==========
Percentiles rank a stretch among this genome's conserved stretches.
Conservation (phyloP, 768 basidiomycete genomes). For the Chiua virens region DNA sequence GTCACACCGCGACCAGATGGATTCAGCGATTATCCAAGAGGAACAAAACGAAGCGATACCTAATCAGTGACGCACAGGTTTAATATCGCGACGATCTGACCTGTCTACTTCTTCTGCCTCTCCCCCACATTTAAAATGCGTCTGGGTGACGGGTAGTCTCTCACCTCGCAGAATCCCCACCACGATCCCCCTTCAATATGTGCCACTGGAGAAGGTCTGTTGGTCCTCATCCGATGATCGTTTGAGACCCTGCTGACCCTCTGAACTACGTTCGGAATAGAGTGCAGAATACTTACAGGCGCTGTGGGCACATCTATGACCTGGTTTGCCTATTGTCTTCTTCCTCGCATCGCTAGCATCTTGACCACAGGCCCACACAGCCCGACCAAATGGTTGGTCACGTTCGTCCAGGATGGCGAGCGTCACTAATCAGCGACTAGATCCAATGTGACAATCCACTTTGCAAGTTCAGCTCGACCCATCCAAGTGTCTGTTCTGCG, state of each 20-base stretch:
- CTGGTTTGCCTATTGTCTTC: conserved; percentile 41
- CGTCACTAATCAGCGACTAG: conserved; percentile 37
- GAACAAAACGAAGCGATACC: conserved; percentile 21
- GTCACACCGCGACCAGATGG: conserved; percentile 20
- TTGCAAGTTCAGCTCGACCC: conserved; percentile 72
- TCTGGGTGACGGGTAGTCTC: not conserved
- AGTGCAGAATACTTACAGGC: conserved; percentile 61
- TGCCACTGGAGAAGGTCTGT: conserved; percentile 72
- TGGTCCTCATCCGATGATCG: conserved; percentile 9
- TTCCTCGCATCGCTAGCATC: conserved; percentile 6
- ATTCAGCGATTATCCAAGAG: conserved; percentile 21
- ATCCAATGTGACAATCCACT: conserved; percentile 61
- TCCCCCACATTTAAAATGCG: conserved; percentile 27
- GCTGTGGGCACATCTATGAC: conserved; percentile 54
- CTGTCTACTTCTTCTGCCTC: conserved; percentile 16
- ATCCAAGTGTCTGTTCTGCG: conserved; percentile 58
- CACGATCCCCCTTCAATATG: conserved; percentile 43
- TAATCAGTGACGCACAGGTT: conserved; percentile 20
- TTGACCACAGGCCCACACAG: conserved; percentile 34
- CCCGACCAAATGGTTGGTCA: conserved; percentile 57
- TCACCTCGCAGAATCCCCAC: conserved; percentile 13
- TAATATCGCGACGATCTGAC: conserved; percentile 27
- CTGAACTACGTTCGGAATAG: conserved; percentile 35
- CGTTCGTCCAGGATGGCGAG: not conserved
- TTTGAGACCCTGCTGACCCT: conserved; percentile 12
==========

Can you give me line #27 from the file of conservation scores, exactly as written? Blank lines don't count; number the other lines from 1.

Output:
- TTTGAGACCCTGCTGACCCT: conserved; percentile 12